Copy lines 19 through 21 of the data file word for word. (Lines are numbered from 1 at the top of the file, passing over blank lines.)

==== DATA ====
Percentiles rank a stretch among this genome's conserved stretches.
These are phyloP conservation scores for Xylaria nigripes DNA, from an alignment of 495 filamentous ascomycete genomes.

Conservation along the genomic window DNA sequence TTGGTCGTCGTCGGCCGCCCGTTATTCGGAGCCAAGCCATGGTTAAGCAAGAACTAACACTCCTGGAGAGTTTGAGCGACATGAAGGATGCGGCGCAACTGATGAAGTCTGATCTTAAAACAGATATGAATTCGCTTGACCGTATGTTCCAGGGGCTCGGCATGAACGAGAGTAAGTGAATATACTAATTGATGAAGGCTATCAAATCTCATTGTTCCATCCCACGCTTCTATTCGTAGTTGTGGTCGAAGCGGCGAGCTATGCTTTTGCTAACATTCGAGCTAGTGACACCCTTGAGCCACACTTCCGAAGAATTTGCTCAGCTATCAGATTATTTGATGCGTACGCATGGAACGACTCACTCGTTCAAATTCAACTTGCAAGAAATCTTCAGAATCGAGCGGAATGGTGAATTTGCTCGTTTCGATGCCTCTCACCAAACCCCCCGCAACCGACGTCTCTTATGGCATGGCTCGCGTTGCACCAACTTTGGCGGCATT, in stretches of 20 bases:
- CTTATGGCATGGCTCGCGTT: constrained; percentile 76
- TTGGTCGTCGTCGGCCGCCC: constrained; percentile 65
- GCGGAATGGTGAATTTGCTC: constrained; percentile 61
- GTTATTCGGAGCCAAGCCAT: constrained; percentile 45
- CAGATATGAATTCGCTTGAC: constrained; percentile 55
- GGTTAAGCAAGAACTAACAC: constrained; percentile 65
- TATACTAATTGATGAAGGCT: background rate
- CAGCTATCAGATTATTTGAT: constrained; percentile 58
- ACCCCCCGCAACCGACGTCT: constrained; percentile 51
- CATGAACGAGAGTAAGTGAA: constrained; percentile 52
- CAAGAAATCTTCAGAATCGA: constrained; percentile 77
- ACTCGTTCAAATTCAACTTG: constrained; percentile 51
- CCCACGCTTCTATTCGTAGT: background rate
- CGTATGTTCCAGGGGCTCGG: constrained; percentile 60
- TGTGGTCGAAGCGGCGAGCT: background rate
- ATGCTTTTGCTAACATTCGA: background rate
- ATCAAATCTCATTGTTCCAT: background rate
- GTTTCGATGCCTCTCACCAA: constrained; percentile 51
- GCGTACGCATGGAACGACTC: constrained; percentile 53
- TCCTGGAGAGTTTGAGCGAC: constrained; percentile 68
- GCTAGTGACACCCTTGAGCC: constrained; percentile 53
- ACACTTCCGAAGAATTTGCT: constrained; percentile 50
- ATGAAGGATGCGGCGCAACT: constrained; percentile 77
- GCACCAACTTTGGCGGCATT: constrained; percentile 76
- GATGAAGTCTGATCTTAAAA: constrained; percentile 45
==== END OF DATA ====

- ATGCTTTTGCTAACATTCGA: background rate
- ATCAAATCTCATTGTTCCAT: background rate
- GTTTCGATGCCTCTCACCAA: constrained; percentile 51